In Parker v. Crete Carrier Corp., 2016 WL 5929210 (8th Cir. October 12, 2016), a trucking company required its drivers who had a Body Mass Index (BMI) of 35 or greater to get medical examinations to determine if they had Obstructive Sleep Apnea (OSA). Parker, a driver for the company, objected to the sleep apnea investigation requirement and gave his employer a note from his doctor, which stated that he did not believe the examination was necessary. When the trucking company refused to allow Parker to conduct any further driving without the examination, Parker sued under the ADA, alleging he was discriminated against for being “regarded as” having a disability. The court assumed without deciding that requiring a medical examination for people with a BMI in excess of 35 was sufficient to show an employer regarded an employee as having a disability and proceeded to whether the employer had an affirmative defense.
By Robin Shea
In the aftermath of Hurricane Matthew, 23 North Carolina counties have been approved to receive federal Disaster Unemployment Assistance. Gov. Pat McCrory has directed the state Department of Employment Security not to enforce the one-week waiting period that normally applies to unemployment claims.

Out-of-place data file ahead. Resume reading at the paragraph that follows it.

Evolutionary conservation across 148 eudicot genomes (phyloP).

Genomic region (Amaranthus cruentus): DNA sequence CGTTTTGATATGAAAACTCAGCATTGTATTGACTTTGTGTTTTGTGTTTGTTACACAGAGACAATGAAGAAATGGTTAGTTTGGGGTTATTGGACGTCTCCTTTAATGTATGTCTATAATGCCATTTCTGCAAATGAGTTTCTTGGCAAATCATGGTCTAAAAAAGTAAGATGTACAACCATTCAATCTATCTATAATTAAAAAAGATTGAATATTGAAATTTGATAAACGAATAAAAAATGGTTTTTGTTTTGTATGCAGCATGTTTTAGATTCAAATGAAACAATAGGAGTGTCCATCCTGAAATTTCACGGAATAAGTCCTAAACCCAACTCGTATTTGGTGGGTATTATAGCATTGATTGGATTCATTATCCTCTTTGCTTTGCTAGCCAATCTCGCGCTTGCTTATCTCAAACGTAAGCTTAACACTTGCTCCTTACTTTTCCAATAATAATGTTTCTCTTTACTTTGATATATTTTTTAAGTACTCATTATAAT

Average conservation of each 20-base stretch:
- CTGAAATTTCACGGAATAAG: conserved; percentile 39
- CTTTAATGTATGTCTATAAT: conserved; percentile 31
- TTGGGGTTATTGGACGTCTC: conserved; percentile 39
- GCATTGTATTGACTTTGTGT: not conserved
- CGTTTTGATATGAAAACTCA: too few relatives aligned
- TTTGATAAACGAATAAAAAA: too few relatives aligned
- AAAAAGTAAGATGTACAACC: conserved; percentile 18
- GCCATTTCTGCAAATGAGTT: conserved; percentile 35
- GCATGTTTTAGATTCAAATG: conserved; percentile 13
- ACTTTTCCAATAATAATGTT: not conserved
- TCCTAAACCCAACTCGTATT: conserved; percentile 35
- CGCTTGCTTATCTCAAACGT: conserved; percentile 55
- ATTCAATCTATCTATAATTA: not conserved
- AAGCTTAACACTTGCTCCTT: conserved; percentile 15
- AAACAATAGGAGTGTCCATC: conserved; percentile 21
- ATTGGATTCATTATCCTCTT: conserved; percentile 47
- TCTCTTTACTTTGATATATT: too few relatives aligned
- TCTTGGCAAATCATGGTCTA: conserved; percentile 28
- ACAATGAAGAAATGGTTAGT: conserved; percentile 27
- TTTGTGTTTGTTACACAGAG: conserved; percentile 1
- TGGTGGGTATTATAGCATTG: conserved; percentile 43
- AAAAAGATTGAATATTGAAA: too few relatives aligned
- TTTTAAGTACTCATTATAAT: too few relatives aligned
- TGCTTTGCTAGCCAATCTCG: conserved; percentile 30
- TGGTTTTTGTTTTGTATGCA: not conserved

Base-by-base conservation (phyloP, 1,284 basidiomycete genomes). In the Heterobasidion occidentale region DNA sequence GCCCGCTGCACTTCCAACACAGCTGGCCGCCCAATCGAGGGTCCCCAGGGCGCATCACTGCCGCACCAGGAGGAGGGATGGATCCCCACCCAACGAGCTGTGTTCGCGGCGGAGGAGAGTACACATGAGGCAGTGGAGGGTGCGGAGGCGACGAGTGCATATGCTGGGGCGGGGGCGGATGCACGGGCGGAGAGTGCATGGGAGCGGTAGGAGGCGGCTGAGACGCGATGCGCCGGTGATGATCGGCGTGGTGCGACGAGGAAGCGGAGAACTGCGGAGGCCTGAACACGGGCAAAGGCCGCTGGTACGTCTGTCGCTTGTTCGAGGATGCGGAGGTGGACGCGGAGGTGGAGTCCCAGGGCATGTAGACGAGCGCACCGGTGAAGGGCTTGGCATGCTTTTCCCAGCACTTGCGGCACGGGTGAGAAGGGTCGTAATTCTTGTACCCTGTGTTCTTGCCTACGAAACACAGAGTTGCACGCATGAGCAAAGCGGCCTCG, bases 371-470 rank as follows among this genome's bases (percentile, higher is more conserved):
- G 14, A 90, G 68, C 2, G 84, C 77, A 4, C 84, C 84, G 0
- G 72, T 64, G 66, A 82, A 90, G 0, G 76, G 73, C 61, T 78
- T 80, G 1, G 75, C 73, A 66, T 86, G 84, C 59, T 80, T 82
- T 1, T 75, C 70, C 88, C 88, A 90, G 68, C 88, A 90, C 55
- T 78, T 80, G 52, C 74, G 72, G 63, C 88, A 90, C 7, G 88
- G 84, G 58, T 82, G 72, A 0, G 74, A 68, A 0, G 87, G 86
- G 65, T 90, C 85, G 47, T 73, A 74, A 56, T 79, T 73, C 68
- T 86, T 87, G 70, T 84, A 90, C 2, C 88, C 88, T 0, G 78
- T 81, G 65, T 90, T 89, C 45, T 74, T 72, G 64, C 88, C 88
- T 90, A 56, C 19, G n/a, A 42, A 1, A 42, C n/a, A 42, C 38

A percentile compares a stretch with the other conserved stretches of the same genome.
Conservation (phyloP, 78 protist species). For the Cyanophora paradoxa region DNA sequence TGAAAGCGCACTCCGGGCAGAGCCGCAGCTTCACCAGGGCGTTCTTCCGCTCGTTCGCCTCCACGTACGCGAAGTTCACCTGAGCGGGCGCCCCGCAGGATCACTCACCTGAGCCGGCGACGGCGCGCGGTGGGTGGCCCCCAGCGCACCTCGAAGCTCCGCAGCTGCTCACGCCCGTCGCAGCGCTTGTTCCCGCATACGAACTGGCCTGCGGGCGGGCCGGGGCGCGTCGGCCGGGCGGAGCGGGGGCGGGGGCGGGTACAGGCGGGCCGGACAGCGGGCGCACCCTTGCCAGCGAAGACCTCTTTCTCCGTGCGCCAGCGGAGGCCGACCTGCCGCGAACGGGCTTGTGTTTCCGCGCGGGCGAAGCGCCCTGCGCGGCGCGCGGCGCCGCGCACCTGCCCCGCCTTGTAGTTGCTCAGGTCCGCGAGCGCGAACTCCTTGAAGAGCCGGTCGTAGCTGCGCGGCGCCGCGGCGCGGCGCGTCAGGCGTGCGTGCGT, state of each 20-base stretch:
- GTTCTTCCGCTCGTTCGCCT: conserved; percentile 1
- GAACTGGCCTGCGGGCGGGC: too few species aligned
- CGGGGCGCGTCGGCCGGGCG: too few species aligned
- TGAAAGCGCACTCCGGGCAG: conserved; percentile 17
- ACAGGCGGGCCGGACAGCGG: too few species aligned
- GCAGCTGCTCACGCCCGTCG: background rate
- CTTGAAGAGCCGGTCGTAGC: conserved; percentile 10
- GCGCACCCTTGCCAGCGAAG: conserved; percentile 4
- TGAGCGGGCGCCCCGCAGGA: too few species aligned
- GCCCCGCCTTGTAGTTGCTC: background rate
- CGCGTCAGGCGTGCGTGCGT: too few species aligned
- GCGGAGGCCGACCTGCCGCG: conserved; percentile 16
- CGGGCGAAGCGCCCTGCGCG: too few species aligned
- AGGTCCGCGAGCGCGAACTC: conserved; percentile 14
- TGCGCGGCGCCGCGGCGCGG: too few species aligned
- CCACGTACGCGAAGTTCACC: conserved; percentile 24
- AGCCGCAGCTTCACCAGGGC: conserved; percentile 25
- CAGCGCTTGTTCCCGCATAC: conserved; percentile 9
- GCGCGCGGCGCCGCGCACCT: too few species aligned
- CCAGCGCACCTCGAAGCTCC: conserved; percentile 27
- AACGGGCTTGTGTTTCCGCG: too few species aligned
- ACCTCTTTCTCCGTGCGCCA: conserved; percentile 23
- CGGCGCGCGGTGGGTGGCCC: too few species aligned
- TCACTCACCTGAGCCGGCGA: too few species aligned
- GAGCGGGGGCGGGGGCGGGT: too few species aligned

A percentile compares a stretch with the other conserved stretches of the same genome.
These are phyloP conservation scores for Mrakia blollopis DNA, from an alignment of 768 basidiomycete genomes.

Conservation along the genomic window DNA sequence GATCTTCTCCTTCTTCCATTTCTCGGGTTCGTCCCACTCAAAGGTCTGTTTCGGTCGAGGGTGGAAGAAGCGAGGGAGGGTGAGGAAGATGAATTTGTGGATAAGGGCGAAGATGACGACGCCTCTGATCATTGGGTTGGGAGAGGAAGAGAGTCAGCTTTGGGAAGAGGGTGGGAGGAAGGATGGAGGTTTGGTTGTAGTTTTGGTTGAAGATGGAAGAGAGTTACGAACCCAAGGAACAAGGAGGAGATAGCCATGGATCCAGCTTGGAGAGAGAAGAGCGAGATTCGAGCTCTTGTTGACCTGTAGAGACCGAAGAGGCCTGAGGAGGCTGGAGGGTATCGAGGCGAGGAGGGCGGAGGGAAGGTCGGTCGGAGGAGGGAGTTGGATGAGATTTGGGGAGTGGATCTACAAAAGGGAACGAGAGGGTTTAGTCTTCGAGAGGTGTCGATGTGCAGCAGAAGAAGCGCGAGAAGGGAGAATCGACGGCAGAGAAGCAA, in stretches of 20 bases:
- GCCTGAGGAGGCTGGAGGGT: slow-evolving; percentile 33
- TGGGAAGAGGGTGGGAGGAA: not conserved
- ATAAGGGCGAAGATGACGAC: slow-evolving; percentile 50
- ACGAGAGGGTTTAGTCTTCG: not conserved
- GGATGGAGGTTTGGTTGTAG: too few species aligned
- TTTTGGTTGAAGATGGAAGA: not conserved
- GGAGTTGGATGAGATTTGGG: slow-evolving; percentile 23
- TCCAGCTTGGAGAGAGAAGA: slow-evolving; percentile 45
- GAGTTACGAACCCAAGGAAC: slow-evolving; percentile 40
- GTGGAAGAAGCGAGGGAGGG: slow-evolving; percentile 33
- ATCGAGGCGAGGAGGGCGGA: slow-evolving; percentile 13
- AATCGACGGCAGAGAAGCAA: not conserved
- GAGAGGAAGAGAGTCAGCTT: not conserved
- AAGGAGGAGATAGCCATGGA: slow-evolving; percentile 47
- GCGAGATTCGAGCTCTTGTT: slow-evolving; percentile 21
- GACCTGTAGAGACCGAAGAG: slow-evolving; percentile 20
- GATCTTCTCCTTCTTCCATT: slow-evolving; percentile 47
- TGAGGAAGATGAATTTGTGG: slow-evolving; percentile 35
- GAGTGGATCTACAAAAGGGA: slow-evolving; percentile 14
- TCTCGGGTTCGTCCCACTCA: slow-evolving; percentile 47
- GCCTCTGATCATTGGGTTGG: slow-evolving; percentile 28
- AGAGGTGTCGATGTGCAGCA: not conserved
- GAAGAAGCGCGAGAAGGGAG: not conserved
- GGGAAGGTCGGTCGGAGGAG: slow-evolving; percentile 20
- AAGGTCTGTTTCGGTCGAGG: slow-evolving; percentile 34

The eligible counties are as follows: Beaufort, Bertie, Bladen, Columbus, Cumberland, Dare, Duplin, Edgecombe, Gates, Greene, Harnett, Hoke, Hyde, Johnston, Jones, Lenoir, Nash, Pender, Pitt, Robeson, Sampson, Wayne, and Wilson.
Here are a press release from the DES and DUA FAQs.
Thanks very much to John Hoomani, chief counsel of the DES, and to Jessica Leaven, chair of the Labor and Employment Section of the North Carolina Bar Association, for sharing this information.
By Joshua D. Bryant
Fellow Tax Section Members:
As I write this, the inaugural post for our section’s blog, much of eastern North Carolina is beginning the long process of recovering from the heavy rains brought by Hurricane Matthew. Early maps depicting alternate possible paths for the storm reflected the uncertainty that is characteristic of hurricanes—lines of various colors veering in different directions with only a slightly discernible pattern. Uncertainty has been a theme in 2016 in many respects, including economically and, with the November elections looming, politically.
By Steven B. Long